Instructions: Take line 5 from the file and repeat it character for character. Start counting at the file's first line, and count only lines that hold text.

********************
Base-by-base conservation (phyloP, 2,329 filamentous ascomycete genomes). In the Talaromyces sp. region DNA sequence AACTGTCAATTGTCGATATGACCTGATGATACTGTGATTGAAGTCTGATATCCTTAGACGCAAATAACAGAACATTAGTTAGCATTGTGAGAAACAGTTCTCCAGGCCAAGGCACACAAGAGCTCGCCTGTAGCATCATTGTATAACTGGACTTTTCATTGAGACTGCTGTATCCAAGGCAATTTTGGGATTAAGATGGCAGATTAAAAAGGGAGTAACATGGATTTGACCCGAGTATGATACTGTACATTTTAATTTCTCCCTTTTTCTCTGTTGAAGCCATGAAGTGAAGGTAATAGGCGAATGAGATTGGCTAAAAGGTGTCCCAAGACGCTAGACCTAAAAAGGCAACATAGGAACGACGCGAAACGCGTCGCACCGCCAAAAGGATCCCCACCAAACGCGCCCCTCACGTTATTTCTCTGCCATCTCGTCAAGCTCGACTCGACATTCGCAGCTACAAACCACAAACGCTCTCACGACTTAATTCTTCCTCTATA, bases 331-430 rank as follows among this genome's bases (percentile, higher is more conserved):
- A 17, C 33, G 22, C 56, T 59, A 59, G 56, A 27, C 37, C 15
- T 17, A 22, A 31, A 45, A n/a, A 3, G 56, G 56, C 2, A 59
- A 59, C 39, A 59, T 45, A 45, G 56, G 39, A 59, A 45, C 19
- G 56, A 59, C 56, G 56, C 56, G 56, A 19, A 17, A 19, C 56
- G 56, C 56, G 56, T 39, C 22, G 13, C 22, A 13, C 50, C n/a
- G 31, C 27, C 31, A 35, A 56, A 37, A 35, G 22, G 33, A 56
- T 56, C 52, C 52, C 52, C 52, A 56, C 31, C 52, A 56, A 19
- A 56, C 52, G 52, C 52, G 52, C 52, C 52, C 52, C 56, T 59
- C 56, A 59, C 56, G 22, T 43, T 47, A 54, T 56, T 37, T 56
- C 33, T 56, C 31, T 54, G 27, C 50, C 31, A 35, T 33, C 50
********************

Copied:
- G 56, A 59, C 56, G 56, C 56, G 56, A 19, A 17, A 19, C 56